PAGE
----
Radical Acceptance: Accepting What is, Both in Yoga and Life

Radical Acceptance: Accepting What is, Both in Yoga and Life

Derived from Buddhist philosophy, “radical acceptance” is the life-changing practice of simply accepting what is. You might think this to be an obvious approach – of course you have to accept what is, or you might think this approach sounds too passive to be effective. Well, despite its apparent obviousness, radical acceptance is practiced less often than one might expect; and rather than being viewed as passive, radical acceptance is simply the only approach which is not futile in nature.

Before you can cultivate effective strategies with which to change your present circumstances, you must first accept what is. Accepting what is doesn’t mean you don’t work to change it, but regardless of whether or not you agree with a current set of circumstances, the truth of the situation is still the truth of the situation; and to fight the truth of any situation doesn’t make it different.

Here’s an example that should help to clarify…

I’ve just spent the weekend helping my boyfriend paint his condo. (Before I go any further I’d just like to say he is a wonderful human being and this example is provided with nothing by respect and admiration for its subject.) Countless minutes, nay – hours, could have been spared had my boyfriend practiced radical acceptance.

Sometimes paint lines happen. These can be caused by either a brush or a roller, and they are – to anybody with an ounce of pride in their workmanship – undesirable. However, prior to implementing logical changes to avoid continued paint lines, my boyfriend spent an astronomical amount of time re-confirming that the paint lines were, in fact, present, and cursing at said paint lines.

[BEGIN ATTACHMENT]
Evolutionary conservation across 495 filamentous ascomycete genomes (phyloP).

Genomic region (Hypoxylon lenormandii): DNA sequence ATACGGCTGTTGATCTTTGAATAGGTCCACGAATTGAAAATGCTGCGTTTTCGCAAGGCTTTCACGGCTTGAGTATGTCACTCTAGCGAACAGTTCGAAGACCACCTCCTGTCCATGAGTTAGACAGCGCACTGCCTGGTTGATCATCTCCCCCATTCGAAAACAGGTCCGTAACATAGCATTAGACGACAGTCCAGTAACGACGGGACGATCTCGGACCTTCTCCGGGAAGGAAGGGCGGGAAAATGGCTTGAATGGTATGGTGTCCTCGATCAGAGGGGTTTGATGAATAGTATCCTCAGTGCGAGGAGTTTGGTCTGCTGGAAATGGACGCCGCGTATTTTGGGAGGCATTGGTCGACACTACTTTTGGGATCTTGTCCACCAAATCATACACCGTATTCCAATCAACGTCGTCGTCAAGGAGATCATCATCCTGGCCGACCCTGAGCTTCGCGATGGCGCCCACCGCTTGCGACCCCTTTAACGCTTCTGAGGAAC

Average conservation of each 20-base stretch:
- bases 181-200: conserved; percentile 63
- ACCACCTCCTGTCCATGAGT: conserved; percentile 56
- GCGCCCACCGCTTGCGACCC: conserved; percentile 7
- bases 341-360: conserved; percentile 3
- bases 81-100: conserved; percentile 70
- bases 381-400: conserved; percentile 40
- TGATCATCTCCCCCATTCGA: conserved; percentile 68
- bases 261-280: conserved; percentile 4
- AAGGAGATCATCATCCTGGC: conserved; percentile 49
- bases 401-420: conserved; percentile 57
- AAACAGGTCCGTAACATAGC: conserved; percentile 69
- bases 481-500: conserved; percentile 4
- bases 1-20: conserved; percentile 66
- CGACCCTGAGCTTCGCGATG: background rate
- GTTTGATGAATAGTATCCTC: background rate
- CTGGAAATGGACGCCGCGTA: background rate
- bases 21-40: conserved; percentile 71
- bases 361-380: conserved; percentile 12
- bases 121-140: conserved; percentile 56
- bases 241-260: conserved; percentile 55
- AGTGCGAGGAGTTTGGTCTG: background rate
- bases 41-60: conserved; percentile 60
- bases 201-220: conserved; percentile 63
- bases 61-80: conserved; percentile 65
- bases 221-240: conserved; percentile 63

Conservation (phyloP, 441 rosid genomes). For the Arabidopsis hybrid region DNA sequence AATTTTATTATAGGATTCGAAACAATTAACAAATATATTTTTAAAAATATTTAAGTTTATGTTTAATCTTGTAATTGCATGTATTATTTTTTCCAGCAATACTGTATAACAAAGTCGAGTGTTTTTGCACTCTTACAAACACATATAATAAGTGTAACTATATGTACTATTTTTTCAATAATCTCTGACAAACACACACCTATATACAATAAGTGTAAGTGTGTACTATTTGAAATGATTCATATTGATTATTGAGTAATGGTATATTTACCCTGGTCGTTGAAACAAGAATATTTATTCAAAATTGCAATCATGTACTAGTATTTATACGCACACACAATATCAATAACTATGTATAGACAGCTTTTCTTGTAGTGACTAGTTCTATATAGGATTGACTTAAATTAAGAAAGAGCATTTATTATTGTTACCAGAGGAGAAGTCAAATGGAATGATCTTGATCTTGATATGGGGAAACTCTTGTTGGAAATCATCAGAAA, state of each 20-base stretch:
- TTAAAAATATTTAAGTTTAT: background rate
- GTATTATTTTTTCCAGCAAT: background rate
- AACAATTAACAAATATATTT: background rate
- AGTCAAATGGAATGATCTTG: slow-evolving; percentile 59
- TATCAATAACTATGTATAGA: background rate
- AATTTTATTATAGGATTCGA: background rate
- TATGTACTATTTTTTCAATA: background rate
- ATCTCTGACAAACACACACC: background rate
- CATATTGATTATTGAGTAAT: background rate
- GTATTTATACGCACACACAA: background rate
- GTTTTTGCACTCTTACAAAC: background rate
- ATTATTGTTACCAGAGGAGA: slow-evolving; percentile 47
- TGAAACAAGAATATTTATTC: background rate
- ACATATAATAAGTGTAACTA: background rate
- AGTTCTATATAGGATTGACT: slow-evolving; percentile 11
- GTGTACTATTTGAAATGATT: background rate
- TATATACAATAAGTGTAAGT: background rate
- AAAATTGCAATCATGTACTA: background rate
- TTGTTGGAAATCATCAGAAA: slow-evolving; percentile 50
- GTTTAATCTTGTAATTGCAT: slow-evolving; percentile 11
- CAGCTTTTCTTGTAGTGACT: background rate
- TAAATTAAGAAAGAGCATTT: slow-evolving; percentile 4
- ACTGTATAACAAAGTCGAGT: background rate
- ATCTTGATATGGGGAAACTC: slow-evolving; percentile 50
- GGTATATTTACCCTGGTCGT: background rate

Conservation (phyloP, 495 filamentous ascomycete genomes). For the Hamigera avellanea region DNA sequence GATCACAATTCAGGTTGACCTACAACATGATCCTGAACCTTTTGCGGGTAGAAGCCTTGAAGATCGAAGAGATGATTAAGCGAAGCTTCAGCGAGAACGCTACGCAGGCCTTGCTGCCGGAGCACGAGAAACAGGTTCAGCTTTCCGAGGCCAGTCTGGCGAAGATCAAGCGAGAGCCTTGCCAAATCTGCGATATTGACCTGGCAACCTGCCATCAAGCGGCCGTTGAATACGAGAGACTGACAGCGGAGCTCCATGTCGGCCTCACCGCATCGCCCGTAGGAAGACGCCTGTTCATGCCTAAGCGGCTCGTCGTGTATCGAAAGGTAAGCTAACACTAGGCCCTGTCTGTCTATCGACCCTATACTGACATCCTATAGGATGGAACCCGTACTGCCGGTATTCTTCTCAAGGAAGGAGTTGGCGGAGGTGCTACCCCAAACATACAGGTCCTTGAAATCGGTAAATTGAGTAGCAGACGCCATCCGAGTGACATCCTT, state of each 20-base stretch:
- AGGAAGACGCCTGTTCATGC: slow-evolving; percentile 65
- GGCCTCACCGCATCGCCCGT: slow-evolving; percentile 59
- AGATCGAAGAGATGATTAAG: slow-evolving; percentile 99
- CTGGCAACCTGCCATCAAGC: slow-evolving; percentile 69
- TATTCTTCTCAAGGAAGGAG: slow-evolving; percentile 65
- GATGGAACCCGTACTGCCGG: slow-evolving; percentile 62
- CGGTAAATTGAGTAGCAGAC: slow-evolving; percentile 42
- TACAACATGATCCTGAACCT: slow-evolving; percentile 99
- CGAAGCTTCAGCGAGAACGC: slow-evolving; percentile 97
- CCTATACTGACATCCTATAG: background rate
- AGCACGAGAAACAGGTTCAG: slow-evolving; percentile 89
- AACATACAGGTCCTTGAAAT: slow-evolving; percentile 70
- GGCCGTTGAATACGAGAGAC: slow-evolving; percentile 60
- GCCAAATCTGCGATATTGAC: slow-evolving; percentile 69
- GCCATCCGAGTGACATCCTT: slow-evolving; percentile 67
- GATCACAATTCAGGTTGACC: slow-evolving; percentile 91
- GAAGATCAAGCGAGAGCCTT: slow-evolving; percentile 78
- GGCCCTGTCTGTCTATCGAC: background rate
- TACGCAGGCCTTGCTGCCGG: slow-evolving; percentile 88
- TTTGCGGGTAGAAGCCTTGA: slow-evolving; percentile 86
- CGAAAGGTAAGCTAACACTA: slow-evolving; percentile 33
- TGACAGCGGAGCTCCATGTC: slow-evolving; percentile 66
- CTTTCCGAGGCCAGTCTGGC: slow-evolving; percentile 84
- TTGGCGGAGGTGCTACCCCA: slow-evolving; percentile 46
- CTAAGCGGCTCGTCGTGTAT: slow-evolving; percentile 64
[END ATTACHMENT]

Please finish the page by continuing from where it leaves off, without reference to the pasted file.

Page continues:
He looked at every wall, from every conceivable angle. He squished his face up against the wall, he lay on the floor looking up and he experimented with different lighting.

The marks on the wall were visible from any angle (and in the dark for that matter). But, because he was not ready to accept that those marks existed, he kept trying to defy reality and prove a different truth existed.

It’s amazing how often we do this in life. We want something to be different than it is, so we dwell on what we don’t like, or try to deny it altogether, instead of taking reasonable steps to change what is into a new reality with which we are more pleased.

When you practice yoga, do you spend the entire time you’re in seated wide-legged forward bend berating yourself because your chin isn’t on the floor? That’s ineffective. Instead, you could radically accept that this is, in fact, the extent of my flexibility in this position, and use all the energy spent there on deepening into the yoga pose.

The paint lines were, eventually, radically accepted (by their maker I might add) and productivity increased greatly. Temperatures were adjusted and techniques tweaked, and the future reality my boyfriend needed to accept was much more to his liking. But that outcome could not be reached until he simply accepted what is.

Vancouver Health Coach